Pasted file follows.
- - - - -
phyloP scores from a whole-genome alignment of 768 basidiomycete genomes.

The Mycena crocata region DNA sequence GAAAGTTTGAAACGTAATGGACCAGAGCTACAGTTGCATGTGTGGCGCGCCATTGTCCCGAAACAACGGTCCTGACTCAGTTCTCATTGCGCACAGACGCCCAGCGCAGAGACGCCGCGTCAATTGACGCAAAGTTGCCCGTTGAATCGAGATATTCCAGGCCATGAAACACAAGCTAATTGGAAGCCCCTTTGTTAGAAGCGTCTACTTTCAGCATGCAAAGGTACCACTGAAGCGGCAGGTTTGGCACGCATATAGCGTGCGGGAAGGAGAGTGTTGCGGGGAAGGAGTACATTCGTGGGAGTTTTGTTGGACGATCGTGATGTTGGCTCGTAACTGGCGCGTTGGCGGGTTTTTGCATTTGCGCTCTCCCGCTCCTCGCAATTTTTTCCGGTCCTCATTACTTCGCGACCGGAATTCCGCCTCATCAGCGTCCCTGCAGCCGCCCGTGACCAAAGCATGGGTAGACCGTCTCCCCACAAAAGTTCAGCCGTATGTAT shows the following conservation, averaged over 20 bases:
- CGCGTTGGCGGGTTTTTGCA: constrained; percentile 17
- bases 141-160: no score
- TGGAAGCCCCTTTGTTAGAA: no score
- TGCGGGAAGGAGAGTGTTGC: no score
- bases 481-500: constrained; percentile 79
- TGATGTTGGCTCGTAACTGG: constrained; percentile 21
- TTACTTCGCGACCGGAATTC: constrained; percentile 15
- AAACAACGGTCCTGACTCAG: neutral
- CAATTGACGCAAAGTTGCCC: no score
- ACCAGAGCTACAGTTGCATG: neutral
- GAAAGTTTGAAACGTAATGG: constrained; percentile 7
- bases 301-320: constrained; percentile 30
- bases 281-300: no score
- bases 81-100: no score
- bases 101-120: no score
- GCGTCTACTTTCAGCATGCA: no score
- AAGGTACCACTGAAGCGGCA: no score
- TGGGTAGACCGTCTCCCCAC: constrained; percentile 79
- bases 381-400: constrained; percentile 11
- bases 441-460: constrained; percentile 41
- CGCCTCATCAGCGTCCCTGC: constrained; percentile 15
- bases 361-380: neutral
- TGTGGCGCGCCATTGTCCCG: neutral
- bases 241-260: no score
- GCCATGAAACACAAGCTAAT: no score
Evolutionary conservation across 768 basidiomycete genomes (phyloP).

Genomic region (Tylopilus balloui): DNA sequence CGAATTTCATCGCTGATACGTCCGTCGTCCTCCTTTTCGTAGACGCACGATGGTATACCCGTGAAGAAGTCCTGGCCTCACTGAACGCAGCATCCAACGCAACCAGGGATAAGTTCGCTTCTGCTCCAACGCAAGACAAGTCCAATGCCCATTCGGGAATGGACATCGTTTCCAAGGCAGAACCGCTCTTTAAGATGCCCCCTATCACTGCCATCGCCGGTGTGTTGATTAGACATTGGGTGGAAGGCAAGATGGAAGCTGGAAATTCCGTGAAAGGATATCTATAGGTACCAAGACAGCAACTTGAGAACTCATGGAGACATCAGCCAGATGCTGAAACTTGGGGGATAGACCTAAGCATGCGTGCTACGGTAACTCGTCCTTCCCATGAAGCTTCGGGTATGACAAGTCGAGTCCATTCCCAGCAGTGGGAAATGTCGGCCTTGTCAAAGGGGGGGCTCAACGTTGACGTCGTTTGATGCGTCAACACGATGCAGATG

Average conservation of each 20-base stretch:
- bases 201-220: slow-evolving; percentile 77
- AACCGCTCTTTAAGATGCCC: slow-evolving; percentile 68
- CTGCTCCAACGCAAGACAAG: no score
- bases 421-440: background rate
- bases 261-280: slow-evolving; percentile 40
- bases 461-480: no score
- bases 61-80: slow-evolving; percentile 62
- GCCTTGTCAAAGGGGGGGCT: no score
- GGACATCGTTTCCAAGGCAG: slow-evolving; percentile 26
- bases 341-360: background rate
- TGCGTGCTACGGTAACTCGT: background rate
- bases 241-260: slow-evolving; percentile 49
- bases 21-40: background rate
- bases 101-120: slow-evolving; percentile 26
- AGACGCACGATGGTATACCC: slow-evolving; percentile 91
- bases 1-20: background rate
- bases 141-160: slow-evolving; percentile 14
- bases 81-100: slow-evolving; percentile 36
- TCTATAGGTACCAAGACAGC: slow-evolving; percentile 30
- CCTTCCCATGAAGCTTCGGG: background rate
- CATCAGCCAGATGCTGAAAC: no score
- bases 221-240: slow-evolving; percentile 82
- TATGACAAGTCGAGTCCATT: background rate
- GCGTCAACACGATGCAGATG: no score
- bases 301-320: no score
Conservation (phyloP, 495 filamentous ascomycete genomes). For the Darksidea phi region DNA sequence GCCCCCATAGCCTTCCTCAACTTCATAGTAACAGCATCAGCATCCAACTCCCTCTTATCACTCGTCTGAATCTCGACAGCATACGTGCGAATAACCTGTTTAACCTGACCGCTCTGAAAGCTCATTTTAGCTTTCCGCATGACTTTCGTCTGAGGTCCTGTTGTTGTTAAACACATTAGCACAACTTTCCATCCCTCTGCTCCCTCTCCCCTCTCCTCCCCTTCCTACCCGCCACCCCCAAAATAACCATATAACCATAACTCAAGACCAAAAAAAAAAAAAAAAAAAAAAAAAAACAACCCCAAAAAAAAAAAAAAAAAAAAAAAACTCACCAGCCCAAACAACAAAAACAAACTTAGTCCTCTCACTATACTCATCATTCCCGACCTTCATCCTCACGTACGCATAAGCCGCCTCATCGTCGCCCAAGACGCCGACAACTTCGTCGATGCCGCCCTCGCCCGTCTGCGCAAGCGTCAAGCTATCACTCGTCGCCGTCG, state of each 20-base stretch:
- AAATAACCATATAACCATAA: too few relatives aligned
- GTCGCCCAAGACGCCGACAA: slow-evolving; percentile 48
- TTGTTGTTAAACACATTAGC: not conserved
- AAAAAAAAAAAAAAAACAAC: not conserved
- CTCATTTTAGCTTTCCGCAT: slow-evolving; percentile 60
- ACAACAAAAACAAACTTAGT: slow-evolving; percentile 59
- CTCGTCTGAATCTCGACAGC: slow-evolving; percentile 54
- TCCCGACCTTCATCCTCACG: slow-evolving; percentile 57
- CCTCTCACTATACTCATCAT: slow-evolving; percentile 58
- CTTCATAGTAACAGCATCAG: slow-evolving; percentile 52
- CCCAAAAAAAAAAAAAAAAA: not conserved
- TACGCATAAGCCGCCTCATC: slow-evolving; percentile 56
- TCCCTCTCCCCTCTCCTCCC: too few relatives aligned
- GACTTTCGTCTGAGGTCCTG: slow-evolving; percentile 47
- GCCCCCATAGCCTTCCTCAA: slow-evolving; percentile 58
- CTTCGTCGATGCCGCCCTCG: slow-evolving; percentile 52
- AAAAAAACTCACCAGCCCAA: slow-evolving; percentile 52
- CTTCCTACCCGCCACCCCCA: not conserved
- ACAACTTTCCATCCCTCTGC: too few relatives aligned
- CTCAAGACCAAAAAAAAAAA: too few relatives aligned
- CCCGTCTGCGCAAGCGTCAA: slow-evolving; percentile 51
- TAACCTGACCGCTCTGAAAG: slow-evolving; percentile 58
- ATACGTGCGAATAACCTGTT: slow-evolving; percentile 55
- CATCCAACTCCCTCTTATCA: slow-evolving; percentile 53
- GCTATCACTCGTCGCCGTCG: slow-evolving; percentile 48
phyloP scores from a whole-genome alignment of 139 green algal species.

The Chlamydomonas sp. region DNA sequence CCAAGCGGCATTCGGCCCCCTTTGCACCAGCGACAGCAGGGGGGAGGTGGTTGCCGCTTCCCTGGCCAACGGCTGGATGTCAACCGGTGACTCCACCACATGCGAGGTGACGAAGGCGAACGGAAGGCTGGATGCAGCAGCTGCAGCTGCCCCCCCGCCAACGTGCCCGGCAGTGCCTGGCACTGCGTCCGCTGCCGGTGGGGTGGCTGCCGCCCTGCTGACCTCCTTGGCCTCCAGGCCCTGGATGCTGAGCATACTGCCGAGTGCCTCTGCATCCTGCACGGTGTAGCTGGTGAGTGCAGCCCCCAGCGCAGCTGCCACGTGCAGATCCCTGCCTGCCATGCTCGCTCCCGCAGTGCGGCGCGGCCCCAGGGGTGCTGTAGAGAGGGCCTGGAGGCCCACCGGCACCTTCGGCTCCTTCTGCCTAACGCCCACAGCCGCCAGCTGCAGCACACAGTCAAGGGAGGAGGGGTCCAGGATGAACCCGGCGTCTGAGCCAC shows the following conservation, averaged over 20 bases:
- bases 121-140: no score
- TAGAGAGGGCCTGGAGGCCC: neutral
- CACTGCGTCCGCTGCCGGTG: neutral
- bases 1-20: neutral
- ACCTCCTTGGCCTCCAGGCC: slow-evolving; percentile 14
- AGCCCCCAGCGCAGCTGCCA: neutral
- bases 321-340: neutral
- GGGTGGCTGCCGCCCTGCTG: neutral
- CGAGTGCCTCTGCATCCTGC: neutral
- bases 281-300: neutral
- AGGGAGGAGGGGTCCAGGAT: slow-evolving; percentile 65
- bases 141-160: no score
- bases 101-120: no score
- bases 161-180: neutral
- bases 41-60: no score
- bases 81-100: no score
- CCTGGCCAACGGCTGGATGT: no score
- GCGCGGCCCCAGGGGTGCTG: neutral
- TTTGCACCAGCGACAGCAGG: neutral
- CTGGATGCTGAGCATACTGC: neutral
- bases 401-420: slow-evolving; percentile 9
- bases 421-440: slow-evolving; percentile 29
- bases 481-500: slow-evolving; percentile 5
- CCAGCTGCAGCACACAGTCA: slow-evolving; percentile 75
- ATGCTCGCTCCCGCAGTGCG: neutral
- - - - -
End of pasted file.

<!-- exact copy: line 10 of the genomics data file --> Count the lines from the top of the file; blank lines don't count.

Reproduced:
- AAACAACGGTCCTGACTCAG: neutral